Updated EHRC guidance suggests misgendering trans pupils not discriminatory

The EHRC has updated its guidance to remove a section on misgendering and deadnaming trans pupils.

The UK’s equalities watchdog has issued an update to previous guidance, stating that teachers who misgender trans pupils are not guilty of discrimination. 

The Equality and Human Rights Commission (EHRC) published an update to its Technical Guidance for Schools in England on Friday (22 September), which replaces a previous document published in 2014.

In the previous guidance, the EHRC stated it would be discriminatory – under the Equality Act’s protected characteristic of gender reassignment – to refer to a trans pupil using their deadname or former pronouns. 

In the update, the EHRC removed this section entirely, suggesting that the watchdog no longer sees misgendering or deadnaming as discriminatory.

The updated guidance also states single-sex toilet facilities must be provided in schools for children over the age of eight and single-sex changing facilities for children over 11. 

It goes on to advise schools to segregate these spaces by biological sex rather than gender – meaning trans pupils would not be allowed to use the toilet or changing room which aligns with their gender identity. 

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Instead, the new guidance says schools should provide private changing facilities for trans children.

The update comes as the Department for Education is working on specific guidance for schools in regards to trans pupils, leaks of which suggest the guidance will be less than positive for trans youth in schools. 

Baroness Kishwer Falkner, chair of the Equality and Human Rights Commission, said in a statement: “As the equality regulator, we have a duty to promote and uphold Britain’s equality laws.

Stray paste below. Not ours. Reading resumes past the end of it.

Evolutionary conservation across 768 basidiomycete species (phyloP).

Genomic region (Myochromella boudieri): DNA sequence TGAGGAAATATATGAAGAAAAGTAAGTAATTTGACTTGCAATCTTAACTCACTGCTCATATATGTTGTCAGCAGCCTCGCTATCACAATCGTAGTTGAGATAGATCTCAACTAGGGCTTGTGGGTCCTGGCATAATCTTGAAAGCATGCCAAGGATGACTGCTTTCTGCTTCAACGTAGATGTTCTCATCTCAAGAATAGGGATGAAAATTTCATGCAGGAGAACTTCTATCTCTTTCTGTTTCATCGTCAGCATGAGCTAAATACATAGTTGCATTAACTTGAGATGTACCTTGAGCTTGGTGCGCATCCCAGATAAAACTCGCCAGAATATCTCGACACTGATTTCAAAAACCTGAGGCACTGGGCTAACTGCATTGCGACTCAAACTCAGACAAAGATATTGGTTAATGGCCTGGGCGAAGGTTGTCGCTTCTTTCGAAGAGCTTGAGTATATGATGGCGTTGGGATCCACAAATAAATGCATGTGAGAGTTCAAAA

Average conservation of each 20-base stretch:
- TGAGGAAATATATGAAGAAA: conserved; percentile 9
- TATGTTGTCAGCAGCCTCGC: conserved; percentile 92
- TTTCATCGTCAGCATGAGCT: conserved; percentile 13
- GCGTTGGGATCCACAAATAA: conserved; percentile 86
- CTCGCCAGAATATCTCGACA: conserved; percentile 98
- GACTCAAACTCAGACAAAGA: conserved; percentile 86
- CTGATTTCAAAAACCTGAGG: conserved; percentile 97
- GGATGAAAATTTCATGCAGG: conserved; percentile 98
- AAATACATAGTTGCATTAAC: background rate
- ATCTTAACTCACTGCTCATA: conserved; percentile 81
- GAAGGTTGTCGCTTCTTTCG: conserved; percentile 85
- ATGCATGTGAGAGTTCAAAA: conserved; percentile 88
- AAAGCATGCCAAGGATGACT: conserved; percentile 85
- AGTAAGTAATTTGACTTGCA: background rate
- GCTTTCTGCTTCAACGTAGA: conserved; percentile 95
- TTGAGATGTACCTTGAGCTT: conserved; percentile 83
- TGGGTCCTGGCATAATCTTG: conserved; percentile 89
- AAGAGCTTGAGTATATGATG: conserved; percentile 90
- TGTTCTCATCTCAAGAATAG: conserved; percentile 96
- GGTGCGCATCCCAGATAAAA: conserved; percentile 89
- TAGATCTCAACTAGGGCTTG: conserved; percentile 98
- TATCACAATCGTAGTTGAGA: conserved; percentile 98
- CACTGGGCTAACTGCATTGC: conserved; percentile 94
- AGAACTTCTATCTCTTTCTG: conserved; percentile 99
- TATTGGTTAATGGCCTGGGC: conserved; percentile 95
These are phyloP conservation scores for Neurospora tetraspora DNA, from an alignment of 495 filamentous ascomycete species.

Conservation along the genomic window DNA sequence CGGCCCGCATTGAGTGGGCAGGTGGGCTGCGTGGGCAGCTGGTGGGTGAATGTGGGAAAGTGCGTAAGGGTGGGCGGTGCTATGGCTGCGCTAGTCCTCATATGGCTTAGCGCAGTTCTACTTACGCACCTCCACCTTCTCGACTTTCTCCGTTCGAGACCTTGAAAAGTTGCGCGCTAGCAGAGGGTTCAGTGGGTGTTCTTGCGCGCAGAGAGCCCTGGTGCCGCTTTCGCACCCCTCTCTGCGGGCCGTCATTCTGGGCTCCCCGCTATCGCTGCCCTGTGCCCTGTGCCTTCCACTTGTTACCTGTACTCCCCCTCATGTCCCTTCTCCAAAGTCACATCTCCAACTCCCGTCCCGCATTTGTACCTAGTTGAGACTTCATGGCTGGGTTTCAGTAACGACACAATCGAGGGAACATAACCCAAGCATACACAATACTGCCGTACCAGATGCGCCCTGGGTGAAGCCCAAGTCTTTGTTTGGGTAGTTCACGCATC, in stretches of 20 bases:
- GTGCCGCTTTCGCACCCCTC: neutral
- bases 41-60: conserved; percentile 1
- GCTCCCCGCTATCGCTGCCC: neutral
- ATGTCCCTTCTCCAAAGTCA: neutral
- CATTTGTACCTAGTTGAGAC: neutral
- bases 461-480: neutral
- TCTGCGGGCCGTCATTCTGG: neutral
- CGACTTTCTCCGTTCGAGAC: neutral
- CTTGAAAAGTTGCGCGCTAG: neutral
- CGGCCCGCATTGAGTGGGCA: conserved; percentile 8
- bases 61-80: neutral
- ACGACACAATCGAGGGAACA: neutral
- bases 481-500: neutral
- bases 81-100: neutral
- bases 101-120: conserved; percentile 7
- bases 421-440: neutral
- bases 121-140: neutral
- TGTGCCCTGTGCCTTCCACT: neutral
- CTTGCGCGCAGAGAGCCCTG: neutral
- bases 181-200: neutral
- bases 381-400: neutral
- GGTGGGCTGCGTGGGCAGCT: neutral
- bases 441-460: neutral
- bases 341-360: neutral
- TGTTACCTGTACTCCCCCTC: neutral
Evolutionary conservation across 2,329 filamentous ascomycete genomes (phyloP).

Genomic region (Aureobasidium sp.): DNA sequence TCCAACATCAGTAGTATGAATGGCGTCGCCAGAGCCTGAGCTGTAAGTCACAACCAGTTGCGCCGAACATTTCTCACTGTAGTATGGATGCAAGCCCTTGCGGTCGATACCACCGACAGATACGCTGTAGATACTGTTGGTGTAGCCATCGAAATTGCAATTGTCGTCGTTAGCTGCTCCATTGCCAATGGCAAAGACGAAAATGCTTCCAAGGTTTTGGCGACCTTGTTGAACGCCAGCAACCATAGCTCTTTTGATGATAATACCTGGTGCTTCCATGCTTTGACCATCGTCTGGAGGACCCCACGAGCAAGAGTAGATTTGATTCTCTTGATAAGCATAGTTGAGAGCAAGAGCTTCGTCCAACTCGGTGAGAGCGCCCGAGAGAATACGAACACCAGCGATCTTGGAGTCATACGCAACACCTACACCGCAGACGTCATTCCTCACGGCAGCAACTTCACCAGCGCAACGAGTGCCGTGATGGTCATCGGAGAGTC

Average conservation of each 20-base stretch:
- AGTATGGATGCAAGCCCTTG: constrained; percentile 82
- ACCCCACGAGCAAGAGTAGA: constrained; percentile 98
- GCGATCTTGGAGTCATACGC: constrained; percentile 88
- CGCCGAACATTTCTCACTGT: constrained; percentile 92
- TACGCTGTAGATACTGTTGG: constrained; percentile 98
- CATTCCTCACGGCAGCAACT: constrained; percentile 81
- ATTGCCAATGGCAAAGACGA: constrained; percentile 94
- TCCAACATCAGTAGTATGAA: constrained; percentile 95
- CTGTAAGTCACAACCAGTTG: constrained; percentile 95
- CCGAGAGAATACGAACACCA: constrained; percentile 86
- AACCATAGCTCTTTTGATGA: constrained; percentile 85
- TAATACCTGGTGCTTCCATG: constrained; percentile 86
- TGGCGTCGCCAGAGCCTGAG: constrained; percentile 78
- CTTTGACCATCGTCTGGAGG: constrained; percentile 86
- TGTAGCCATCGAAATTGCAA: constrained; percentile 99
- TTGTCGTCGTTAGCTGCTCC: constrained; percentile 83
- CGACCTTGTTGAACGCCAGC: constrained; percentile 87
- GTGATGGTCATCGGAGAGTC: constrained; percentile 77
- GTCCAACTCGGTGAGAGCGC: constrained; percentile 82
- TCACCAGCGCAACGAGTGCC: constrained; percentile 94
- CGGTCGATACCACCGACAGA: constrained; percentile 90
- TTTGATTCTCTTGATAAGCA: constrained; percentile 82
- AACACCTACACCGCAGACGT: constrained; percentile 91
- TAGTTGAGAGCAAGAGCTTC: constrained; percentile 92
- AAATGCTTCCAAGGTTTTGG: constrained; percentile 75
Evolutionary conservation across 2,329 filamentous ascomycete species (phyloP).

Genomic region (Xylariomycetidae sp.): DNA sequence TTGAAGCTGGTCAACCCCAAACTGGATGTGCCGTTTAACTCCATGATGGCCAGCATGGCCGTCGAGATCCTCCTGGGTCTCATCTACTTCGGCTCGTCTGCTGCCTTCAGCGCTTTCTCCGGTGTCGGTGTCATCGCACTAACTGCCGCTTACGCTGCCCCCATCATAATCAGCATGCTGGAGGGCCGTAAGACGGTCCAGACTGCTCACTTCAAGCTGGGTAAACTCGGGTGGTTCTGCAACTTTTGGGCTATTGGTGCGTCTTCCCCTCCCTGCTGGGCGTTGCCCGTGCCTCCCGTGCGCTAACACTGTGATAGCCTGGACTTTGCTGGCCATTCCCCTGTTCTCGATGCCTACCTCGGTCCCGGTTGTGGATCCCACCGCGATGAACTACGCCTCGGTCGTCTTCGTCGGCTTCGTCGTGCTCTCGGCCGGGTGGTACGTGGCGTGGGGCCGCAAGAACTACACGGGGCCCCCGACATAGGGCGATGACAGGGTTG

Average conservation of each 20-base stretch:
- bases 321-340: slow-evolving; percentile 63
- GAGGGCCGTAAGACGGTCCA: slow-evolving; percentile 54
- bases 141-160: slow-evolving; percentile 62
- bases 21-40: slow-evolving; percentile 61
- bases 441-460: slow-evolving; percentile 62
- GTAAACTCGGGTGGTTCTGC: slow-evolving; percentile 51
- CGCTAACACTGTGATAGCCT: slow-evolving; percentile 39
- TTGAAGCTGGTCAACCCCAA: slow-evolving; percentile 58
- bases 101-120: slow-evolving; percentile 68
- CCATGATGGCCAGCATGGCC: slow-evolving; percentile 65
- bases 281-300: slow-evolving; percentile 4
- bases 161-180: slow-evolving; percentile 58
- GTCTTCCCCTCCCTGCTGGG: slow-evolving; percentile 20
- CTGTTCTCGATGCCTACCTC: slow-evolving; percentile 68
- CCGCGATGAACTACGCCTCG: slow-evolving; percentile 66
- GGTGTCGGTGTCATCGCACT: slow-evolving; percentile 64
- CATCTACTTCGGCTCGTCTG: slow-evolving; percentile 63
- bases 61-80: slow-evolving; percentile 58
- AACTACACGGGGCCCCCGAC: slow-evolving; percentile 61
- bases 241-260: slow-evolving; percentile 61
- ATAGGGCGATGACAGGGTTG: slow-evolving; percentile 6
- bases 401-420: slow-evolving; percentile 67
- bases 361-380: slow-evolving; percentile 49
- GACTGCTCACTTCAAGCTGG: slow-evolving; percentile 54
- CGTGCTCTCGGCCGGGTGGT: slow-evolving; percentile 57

“The update issued today ensures schools have access to definitive guidance on their obligations under the Equality Act 2010.

“Schools across England and Scotland can feel confident the updated guidance will support them to comply with the law.”

Falkner continued: “We reviewed our technical guidance because we recognise that this complex area of policy and law has evolved since it was first published in 2014.

“We have now revised some areas to ensure the guidance is legally correct.

“It is crucial we avoid any confusion on this important topic. Our technical guidance for schools focuses on the practical implementation of the Equality Act.

“The EHRC has additionally provided the Department for Education with advice on equality law and, where appropriate, human rights. We have urged them to bring forward their guidance for schools in England as soon as possible, to help provide further clarity for schools and families.”

The government has promised trans guidance for schools for months, with initial reports suggesting it would be published this summer but, as of September, no such guidance has appeared.

Concerns over the guidance have been voiced by teachers, charities and the trans community, which leaks suggest would see trans pupils outed to their parents and stopped from socially transitioning without parental permission.

Speaking with PinkNews in the wake of the leaks, teachers expressed fears that trans pupils could be put in danger by being outed to potentially transphobic parents and care givers.

“As a teacher, my number one priority is safeguarding and I can’t really understand how this has anything to do with safeguarding students,” one teacher said.

“It seems to just be safeguarding Tory interests.” 

In July, while speaking to ITV’s Robert Peston, education secretary Gillian Keegan confirmed government plans that would see schools require parental consent before teachers can recognise trans pupils’ social transition.

She said at the time: “We think parental consent is really very important in this.

“That’s something that I know a lot of schools have been pressing for guidance, a lot of parents have been worried about this and we do think it’s important that parents are involved in the discussion.”